Today's Photo - Tepee Fountain at (1998)
I just finished the 28 web pages that document our 1998 trip to Missoula, Yellowstone, The Grand Tetons, and more. If interested, they are at 1998 Trip.
I received the WiFi Ranger router & am testing it, at least as a WiFi repeater. Right now I am linked to the WiFi Ranger with my laptop. The Ranger is linked to my home WiFi router. Not the most efficient way to get to the internet, but at a campground, it will give me the choice of using the campground's WiFi or my air card. So far it was not too difficult to set up & is working. I'll play around with it & let you know how it works with my iPhone, etc.
Thursday, January 27, 2011
I'm still alive! Been spending the last couple of days trying to put together a set of web pages of our first trip to Missoula, Montana in the summer of 1998. I have even fewer notes from this trip compared to others I've attempted to recreate, and many, many unidentified slides. I sure do like modern digital cameras with GPS locations added to the EXIF data.
Although not inexpensive, the GPS I have attached to my Nikon D200 or D700 not only gives me the location of the image, but also gives me the direction the camera was pointed! At least some of the photos were taken by my wife Carol with a camera that puts the dates on the negatives. I have a back for the Nikon F3 that I used to take most of the slides during the trip that puts the date & time in the slide, but it is printed in the space between frames, which is covered up by the slide mount. So, to find the date I'd have to pry apart the mount...
Anyhow, that is what has been keeping me busy. I'm about a third of the way through the trip - I'll post a link when it is done for those interested.
Till next time.
Sunday, January 23, 2011
Well, the Verizon iPhone has been announced, and I have made my decision. As I mentioned in a previous post, I have an 8GB iPhone 3G that is well out of contract, so changing wouldn't cost me anything more than upgrading to the latest AT&T iPhone. But, I have the unlimited data plan, and switching to Verizon would kill that. I have been using a Sleek antenna with my iPhone & it has extended the range quite a bit. I also have a Sony RDP-XF100iP dock that has a built in FM radio & can run for a number of hours on its rechargeable battery. It works well with the 3G phone, but not so well with newer versions. And, I really like using Pandora on the iPhone through the dock, so the unlimited data is a real selling point. And, if I'm out of AT&T cell range, the iPhone can connect to my local WiFi network. So, I've to stick with the 3G phone until version 5 arrives, then consider updating.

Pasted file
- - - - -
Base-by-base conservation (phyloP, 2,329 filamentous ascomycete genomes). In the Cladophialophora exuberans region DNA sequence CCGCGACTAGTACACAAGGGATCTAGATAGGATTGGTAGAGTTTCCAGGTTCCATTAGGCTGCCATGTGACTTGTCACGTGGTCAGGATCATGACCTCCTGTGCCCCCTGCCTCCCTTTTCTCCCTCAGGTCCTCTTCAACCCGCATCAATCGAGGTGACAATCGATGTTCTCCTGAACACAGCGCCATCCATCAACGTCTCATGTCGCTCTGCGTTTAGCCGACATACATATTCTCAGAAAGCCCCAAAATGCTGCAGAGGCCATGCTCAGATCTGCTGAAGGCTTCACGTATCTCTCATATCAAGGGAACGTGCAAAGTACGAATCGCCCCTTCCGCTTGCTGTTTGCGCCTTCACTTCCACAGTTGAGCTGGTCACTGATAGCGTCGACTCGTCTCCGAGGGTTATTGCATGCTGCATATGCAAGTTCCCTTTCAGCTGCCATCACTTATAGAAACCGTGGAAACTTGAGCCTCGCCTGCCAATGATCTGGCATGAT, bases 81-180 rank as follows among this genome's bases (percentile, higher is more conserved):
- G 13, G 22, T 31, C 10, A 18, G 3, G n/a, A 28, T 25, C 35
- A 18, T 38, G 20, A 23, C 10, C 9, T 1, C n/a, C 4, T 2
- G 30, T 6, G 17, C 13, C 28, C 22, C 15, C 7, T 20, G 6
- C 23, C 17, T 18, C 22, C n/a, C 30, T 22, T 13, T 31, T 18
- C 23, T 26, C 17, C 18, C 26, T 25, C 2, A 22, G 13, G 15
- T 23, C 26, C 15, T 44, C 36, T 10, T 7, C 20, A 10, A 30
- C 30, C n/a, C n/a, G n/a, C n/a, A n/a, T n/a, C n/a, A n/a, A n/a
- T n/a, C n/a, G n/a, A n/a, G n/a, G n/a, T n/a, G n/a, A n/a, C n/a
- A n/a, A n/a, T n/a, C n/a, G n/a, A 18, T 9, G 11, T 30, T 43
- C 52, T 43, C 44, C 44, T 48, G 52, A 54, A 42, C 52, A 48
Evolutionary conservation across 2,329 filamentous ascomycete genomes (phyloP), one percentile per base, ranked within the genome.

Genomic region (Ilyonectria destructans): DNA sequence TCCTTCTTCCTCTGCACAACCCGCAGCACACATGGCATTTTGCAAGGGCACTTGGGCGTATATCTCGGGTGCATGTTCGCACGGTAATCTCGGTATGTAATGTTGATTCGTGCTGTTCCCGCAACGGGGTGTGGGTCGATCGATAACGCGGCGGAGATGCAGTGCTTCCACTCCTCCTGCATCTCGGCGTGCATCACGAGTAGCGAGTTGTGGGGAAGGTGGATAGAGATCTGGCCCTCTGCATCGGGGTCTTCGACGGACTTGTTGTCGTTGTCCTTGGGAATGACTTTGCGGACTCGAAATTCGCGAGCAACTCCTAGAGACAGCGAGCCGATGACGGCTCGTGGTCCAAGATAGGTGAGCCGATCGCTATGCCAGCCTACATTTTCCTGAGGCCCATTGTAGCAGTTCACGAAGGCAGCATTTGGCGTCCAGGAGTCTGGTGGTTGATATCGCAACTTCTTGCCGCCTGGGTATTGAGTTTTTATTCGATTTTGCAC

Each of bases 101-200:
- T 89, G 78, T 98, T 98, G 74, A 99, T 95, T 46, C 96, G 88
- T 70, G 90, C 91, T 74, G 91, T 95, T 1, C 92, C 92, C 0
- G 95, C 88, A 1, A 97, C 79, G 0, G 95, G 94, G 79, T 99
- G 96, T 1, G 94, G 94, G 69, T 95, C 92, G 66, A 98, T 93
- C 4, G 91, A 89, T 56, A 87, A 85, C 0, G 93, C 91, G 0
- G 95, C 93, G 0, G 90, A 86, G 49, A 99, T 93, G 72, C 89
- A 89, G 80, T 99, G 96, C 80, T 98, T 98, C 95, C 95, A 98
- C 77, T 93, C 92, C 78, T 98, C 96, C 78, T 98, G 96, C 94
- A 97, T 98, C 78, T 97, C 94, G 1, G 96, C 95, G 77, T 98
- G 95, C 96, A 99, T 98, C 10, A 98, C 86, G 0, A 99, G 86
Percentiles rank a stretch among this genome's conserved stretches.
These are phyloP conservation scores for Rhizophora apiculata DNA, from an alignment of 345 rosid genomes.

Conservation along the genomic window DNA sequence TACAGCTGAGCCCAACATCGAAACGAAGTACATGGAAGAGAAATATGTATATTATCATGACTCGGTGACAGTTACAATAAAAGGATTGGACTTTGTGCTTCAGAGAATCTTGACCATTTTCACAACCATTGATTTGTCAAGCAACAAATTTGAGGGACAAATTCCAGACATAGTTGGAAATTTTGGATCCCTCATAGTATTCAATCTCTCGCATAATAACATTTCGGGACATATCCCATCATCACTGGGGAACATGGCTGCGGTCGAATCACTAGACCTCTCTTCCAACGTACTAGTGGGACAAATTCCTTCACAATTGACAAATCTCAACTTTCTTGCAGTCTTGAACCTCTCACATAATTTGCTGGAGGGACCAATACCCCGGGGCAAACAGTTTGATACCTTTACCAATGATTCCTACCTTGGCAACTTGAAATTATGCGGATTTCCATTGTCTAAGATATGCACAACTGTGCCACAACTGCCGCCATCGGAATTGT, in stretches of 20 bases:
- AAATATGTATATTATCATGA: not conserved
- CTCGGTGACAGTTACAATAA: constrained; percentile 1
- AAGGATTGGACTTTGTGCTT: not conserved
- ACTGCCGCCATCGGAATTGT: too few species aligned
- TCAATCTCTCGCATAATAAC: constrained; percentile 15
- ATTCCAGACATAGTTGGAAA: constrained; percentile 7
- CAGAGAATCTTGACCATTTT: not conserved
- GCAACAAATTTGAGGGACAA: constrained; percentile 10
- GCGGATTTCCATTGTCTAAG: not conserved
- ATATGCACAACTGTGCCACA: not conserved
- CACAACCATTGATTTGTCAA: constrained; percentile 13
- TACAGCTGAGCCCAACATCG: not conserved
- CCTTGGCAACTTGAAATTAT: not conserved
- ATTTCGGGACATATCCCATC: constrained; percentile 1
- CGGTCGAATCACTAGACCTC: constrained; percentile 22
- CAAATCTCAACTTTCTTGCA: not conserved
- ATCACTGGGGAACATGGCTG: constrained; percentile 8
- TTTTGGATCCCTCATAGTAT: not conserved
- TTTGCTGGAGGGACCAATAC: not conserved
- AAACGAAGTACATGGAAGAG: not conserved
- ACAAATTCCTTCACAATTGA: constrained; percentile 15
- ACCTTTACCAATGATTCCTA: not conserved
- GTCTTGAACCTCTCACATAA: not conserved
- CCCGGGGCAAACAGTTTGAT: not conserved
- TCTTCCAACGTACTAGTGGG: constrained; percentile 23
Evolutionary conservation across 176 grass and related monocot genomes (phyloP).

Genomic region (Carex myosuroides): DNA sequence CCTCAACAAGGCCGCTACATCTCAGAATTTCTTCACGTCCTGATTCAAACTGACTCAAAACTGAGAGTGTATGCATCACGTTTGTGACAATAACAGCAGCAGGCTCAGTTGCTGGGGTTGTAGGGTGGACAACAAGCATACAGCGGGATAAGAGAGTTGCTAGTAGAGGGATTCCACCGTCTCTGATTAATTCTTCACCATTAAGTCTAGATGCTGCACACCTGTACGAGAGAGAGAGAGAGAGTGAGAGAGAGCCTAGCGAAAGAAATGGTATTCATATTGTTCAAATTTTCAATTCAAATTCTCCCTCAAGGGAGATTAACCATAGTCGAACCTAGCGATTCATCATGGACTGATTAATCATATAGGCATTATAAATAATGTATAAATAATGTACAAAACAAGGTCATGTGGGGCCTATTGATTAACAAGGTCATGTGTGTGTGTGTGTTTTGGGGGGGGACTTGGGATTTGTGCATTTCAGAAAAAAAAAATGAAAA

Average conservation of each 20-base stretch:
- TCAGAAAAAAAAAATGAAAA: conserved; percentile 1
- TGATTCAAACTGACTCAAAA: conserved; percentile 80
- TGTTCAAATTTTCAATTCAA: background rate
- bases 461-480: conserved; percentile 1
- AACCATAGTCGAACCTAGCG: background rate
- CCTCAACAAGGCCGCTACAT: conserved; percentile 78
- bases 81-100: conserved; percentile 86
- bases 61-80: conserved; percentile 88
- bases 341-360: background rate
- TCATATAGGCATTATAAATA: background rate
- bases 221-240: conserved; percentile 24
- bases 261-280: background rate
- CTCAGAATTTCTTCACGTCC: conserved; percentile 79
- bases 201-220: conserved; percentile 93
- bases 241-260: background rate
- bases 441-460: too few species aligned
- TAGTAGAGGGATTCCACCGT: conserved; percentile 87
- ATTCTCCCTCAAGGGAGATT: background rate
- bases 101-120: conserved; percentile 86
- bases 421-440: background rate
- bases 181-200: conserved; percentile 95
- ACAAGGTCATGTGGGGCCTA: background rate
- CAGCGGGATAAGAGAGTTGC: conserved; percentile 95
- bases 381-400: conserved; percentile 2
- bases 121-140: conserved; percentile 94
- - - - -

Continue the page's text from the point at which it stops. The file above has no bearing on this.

As to data, I have a WiFi Ranger router on order. The advantage of this over many standard routers is it is designed for RVers. It can connect to a campground WiFi network, a cell USB card, or even a hard wired ethernet and provide any of these inputs as a local WiFi network. It is fairly new, so I'm sure there will be some birthing pains, but it offers a useful solution. I will be using Millenicom's Advanced Plan (20GB per month on Verizon's network - although they don't admit that is the network they use) for $59.99 per month for my data services. Since I'm now averaging over 10 GB per month, they seem to be the best deal. If it turns out that I use less once I'm off the faster RoadRunner I have at home, I can drop them & switch to a less expensive plan. Still, their stopping & starting capabilities fit RVing well.
I also plan to add an external antenna, combined with an amplifier & an internal repeating antenna to the trailer. The brand is still in question. I like the specifications of the Maximum Signal In Vehicle system, however it isn't available yet & I have to send the antenna to the Escape company fairly soon to have it installed. If it isn't available soon, I'll probably go with a solution by Wilson.
So, that is the communications plan. Time to throw another log on the fire - it is 4°F outside! More next time...
Saturday, January 22, 2011
I don't want to keep complaining since I did choose to live in Oswego which is situated in the lee of Lake Ontario, but we have been a bit complacent - well below average show for the last two years.
We have been getting at least a foot every day for the last couple of days - it has reached the point where even if I wanted to shovel, I can't throw it high enough to clear the piles on either side of the driveway! Time to dig out the snow blower, even for just a couple of inches.
This morning I shoveled the driveway, went for a walk, and half an hour later when I got back there were another 2" covering what I had shoveled.
As you can guess by this post, I'm getting tired of winter.